Super Bowl 50 was a grim, joyless, maddeningly ugly football game. As far as I was concerned, it was over in the first quarter, after Denver put up a quick 10 points; only three teams in Super Bowl history have overcome a 10-point deficit to win the game, and it was clear early on that the Carolina Panthers weren’t going to be the fourth. In the end, Denver won by the comfortable score of 24–10.
Panthers quarterback Cam Newton, the league MVP, played like Mr. Bean: tentative, befuddled, and constantly falling down—Newton was sacked six times. Broncos quarterback Peyton Manning, who is basically an old bag of dust at this point, was himself sacked five times. Even when he was upright, he wasn’t making anything happen: Manning threw for a mere 141 yards on 13 completions Sunday night.
The game was sloppy and slow—neither team could convert on third down to save their lives—and, worse, it was aesthetically depressing, featuring a handful of ugly turnovers and what seemed like 300 pointless 2-yard runs from scrimmage. Even the commercials were terrible! (You know the Super Bowl was lackluster when its most memorable commercial starred an anthropomorphic intestine. By which I mean Drake.) So, yeah, Super Bowl 50 was a bad game. But it wasn’t even close to the worst Super Bowl of all time.
I spent the past two months watching every Super Bowl ever for Slate, and my primary takeaway was that most Super Bowls are terrible. There have only been a handful of Super Bowls over the years that have been exciting, close games. And it just so happens that a lot of those games have been played over the past decade. This recent stint of exciting Super Bowls has skewed the modern viewer’s perspective. Tonight was a classic Super Bowl, because it sucked, and most Super Bowls suck.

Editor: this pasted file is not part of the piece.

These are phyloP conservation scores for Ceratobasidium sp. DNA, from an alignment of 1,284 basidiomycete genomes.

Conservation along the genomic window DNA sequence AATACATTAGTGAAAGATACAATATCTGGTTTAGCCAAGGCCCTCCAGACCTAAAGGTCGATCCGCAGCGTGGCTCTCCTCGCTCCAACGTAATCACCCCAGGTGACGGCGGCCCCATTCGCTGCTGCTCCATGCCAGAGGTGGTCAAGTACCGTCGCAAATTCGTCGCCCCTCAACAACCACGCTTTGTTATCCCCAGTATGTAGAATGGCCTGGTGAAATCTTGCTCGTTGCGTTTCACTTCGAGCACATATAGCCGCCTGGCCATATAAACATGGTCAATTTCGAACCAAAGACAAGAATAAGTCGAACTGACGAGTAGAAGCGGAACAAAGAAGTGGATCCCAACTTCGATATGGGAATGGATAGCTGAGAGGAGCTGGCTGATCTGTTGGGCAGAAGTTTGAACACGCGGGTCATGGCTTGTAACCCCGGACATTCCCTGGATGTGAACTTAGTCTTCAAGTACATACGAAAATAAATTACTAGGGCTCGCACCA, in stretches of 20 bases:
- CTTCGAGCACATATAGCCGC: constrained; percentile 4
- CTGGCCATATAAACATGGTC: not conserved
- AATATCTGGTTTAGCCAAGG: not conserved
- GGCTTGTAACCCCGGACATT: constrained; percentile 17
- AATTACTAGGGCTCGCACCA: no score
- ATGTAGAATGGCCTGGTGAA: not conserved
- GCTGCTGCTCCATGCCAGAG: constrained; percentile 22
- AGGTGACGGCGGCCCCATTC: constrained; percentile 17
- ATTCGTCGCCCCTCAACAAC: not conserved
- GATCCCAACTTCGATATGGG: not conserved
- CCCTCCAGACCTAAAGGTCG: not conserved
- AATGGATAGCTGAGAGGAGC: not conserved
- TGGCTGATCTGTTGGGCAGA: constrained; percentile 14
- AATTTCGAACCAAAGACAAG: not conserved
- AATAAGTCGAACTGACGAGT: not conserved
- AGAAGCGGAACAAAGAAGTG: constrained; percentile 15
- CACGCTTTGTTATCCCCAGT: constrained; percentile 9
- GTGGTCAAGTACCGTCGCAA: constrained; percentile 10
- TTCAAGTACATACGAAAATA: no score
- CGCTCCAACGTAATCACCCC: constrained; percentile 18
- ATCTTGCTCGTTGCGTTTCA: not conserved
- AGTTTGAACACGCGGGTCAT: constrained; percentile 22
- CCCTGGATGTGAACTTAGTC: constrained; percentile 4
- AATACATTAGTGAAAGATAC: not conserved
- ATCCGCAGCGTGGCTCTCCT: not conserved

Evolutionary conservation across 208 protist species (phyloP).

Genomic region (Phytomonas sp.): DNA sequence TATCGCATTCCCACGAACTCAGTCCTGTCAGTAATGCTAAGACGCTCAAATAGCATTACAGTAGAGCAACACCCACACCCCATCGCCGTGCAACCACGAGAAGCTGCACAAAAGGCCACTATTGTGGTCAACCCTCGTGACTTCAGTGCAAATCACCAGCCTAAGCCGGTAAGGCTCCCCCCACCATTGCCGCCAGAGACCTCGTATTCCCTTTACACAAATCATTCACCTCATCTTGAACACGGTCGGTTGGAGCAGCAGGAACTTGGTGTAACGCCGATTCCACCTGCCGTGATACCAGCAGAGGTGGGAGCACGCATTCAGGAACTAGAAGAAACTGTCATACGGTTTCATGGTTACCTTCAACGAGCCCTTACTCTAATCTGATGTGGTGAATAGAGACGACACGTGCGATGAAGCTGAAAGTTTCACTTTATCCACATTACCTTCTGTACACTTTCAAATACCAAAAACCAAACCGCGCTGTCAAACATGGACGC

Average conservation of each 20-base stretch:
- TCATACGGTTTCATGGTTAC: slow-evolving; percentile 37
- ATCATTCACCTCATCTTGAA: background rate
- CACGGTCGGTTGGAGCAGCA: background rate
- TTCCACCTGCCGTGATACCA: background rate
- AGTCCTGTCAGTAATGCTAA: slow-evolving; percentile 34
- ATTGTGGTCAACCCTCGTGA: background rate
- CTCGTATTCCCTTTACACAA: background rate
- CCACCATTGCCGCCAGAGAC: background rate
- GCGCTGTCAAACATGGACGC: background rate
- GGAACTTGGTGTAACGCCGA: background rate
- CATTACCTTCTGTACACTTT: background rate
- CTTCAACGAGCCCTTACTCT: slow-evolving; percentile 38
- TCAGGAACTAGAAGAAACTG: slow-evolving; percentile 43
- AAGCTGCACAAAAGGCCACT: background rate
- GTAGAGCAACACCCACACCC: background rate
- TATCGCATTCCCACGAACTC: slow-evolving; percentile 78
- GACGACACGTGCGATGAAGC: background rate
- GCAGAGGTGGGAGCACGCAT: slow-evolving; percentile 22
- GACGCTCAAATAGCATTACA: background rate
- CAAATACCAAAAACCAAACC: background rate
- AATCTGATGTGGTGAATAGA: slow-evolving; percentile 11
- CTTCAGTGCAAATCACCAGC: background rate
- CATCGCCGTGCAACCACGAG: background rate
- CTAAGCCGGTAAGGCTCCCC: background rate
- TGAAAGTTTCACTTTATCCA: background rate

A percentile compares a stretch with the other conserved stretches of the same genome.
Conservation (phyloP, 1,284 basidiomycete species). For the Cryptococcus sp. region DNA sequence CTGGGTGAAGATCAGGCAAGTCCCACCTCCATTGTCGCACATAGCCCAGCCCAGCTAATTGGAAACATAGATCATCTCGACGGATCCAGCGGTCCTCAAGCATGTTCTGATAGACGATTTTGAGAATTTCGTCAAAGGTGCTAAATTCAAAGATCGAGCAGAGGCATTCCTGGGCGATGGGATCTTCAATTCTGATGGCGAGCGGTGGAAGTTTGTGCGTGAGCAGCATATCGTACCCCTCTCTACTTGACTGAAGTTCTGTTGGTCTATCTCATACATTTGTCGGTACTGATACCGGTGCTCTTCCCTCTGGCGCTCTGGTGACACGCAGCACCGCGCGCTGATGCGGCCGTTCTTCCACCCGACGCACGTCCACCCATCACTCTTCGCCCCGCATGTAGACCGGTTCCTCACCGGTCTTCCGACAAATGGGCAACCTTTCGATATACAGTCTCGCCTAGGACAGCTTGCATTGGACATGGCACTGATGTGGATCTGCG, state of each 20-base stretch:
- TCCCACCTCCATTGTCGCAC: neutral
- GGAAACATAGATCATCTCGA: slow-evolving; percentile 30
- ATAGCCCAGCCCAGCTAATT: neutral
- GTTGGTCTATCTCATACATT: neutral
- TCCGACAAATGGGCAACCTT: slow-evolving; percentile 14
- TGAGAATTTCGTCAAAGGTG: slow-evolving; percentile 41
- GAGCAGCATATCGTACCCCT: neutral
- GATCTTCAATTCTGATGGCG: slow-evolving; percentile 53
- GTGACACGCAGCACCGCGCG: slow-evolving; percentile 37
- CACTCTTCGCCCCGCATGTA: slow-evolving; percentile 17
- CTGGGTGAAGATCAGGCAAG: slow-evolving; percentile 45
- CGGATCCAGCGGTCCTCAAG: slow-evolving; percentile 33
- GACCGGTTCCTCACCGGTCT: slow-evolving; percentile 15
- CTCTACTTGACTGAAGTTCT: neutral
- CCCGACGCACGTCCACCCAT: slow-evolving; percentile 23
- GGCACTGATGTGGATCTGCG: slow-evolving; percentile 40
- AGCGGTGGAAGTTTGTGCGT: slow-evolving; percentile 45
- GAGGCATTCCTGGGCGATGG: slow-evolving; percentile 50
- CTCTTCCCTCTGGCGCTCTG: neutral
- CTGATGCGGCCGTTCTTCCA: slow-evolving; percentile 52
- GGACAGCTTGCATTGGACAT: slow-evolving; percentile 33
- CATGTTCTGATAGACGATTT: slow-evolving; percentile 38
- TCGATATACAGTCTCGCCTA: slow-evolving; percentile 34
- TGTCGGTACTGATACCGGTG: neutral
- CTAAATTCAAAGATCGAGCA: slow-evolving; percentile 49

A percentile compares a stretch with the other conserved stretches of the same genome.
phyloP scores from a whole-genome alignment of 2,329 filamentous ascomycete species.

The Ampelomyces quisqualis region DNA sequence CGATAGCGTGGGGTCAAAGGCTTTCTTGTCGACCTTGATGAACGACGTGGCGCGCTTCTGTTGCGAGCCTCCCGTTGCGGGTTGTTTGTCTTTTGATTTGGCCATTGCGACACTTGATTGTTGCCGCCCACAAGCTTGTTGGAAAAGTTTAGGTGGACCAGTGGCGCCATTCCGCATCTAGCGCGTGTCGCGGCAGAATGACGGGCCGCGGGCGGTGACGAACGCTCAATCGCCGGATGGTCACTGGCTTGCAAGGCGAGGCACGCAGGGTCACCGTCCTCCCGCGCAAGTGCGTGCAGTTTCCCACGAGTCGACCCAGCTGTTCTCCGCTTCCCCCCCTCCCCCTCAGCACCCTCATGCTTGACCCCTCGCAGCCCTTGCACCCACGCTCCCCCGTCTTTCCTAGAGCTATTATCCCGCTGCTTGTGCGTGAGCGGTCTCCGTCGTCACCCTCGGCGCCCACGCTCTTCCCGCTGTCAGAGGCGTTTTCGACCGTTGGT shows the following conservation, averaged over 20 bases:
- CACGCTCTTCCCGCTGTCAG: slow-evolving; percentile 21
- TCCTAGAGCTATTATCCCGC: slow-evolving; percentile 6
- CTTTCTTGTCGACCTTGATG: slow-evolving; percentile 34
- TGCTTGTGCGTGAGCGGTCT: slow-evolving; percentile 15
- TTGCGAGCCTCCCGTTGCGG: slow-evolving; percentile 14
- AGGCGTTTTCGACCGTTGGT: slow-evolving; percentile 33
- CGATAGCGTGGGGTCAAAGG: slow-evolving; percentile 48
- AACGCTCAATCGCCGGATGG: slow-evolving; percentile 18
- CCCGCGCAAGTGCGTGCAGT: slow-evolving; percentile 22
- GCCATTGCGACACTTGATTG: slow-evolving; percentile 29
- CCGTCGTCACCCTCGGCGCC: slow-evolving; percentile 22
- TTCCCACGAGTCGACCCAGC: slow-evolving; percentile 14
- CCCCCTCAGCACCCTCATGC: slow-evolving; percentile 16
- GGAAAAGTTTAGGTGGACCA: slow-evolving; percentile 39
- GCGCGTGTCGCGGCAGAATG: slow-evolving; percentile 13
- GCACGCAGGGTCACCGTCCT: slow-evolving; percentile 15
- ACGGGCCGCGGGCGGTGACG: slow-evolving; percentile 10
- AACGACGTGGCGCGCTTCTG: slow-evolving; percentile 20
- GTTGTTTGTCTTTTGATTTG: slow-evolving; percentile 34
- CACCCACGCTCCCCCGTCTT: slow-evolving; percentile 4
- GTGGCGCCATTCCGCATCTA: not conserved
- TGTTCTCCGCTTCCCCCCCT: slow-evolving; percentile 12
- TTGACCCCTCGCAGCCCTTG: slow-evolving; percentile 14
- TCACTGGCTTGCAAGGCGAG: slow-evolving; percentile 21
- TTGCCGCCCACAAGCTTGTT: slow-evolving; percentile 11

There are two types of bad Super Bowls, basically: blowouts and grinders. Sunday’s bad Super Bowl was a grinder: a game in which neither team can establish any offensive momentum, thus keeping the score close enough to sustain at least minor viewing interest. A grinder game is far preferable to a blowout, in my opinion. A blowout requires a significant offensive imbalance, with one quarterback having a great game and the other having a terrible game.
Neither Newton nor Manning had all-time terrible games—they minimized interceptions, after all, and they didn’t do anything spectacularly stupid. Newton did not display his MVP form Sunday night, no, but he did at least throw for 245 yards and only one interception. Peyton Manning didn’t do anything memorable, but, then, neither did he do anything memorably bad, like toss a preventable pick-six to Tracy Porter to clinch his team’s defeat, as he did as a member of the Indianapolis Colts in Super Bowl XLIV.
Super Bowl 50 was a really bad game, but let’s put it in perspective. In Super Bowl XII—which I’ve ranked as the worst Super Bowl of all time—Broncos quarterback Craig Morton threw four interceptions and completed exactly one pass that didn’t immediately lead to a turnover or go for negative yardage; Cowboys kicker Efren Herrera, for his part, missed three field goals in the second quarter. In Super Bowl XXXVII, Rich Gannon threw five interceptions. Super Bowl XXVII featured 11 turnovers: four interceptions and an astounding seven lost fumbles.
Sunday night was a tedious football game, yes, but when viewed against the cavalcade of suck that characterizes Super Bowl history, Super Bowl 50 doesn’t even come close to the bottom. I’ll call it the 11th-worst Super Bowl in history: slightly worse than Super Bowl XXXIII, in which the Falcons’ Chris Chandler threw three interceptions in the course of losing to John Elway’s Broncos, and not as bad as Super Bowl XXVII, in which the Cowboys beat the Bills 52–17. The game was just a really, really, really bad grinder. Come next year, we won’t even remember it.